Buoy­ant Lions hun­gry to cre­ate his­tory

Townsville Bulletin - - SPORT - JAMIE PANDARAM

ON July 3, 1994, France scored “the try from the end of the world” to de­feat the All Blacks 23- 20 at Eden Park.

It was the last time New Zealand lost at the ground. It’s so long ago that OJ Simp­son hadn’t yet been chased along a free­way by LA po­lice.

Fif­teen months af­ter that fa­mous vic­tory in Auckland – capped by an 80m move­ment that went through nine sets of hands be­fore France full­back Jean- Luc Sadourny scored – a baby was born in Lon­don.

His Nige­rian par­ents named him Oghen­e­maro Miles Itoje. On Satur­day night, Maro Itoje, 22, takes the field in the Bri­tish & Ir­ish Lions jersey, plan­ning to end a hoodoo that has plagued in­ter­na­tional teams since be­fore his birth.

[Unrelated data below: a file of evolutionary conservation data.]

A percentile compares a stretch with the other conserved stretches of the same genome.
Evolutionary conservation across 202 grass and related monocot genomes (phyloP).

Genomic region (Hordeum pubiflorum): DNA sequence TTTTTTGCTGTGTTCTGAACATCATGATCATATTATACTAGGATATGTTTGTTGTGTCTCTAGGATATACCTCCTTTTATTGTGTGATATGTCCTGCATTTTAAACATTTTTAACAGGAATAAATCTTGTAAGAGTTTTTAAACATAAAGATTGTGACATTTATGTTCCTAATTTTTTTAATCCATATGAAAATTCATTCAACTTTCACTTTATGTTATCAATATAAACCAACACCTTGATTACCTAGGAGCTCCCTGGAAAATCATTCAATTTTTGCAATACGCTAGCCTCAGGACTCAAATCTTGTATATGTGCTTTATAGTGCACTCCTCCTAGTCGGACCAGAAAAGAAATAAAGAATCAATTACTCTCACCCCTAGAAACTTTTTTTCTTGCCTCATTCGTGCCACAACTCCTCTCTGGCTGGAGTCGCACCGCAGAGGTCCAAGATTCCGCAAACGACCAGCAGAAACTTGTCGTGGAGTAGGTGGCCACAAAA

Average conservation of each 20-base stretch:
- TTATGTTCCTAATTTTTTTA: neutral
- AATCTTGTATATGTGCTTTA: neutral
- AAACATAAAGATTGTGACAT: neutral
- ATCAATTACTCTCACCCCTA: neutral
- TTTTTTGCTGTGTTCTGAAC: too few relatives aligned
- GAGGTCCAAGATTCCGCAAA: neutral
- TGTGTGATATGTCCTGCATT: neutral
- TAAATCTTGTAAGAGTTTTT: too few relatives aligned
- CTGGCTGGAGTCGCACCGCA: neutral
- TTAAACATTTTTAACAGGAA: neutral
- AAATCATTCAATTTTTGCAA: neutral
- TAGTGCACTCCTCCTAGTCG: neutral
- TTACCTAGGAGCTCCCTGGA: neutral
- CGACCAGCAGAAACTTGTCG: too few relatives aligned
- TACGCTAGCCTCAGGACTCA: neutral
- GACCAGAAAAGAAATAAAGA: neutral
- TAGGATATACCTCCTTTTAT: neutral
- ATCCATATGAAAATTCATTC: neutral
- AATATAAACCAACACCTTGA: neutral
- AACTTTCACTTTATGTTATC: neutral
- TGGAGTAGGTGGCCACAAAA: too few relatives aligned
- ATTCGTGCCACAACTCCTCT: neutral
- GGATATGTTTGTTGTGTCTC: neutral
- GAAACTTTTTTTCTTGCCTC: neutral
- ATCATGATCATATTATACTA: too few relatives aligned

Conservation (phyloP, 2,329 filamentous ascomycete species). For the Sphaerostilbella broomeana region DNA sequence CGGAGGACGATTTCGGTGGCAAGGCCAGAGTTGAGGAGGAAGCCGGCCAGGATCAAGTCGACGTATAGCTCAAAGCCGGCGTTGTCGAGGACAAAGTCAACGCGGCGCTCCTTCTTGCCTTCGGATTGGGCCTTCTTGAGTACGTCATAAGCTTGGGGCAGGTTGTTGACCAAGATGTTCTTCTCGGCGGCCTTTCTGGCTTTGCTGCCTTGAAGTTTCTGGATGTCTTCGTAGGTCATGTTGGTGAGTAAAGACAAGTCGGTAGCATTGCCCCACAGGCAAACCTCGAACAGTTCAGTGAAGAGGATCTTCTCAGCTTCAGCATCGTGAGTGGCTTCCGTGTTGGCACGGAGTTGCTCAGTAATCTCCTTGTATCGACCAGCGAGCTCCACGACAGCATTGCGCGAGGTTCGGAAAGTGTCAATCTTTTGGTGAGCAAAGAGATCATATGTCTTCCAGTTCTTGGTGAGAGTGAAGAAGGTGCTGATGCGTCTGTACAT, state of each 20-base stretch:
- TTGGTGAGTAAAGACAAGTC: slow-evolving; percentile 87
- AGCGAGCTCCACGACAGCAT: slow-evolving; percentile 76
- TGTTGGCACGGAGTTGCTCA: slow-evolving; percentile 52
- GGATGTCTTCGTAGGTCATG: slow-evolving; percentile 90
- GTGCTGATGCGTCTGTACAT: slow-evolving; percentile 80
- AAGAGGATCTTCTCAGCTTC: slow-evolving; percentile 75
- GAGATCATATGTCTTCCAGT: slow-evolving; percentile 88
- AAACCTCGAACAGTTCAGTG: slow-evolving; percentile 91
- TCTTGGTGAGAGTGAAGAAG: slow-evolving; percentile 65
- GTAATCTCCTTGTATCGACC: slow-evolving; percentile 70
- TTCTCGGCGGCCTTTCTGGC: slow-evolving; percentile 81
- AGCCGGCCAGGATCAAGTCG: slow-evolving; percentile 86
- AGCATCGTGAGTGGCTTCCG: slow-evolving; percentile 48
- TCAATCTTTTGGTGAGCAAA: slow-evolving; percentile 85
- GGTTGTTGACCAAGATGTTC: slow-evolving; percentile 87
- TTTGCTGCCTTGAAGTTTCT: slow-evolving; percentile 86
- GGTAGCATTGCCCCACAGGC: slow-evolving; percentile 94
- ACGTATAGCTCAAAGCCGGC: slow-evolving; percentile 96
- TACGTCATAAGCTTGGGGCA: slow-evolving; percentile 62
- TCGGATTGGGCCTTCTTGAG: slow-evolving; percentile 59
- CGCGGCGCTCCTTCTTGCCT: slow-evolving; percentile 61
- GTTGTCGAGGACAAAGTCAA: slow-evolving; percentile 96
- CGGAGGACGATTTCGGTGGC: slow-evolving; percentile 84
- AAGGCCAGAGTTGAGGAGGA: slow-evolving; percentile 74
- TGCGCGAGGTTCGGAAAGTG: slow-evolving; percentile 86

The All Blacks, the most suc­cess­ful sport­ing team in his­tory, de­fend their Eden Park record against one of the best teams ever as­sem­bled, a mil­lion­aires’ row of north­ern hemi­sphere su­per­stars hop­ing to re­turn home as leg­ends.

With the se­ries locked 1- 1 and his­tory beck­on­ing at this rugby caul­dron, the Test will be the big­gest rugby game out­side of a World Cup fi­nal.

The black fortress that is Eden Park will for the first time be­come a ground for the op­po­si­tion. Thanks to a late rush of ticket pur­chases by ex­pat Brits and Ir­ish based in Asia, Aus­tralia and New Zealand, the Lions fans will out­num­ber Kiwi fans at the ground.

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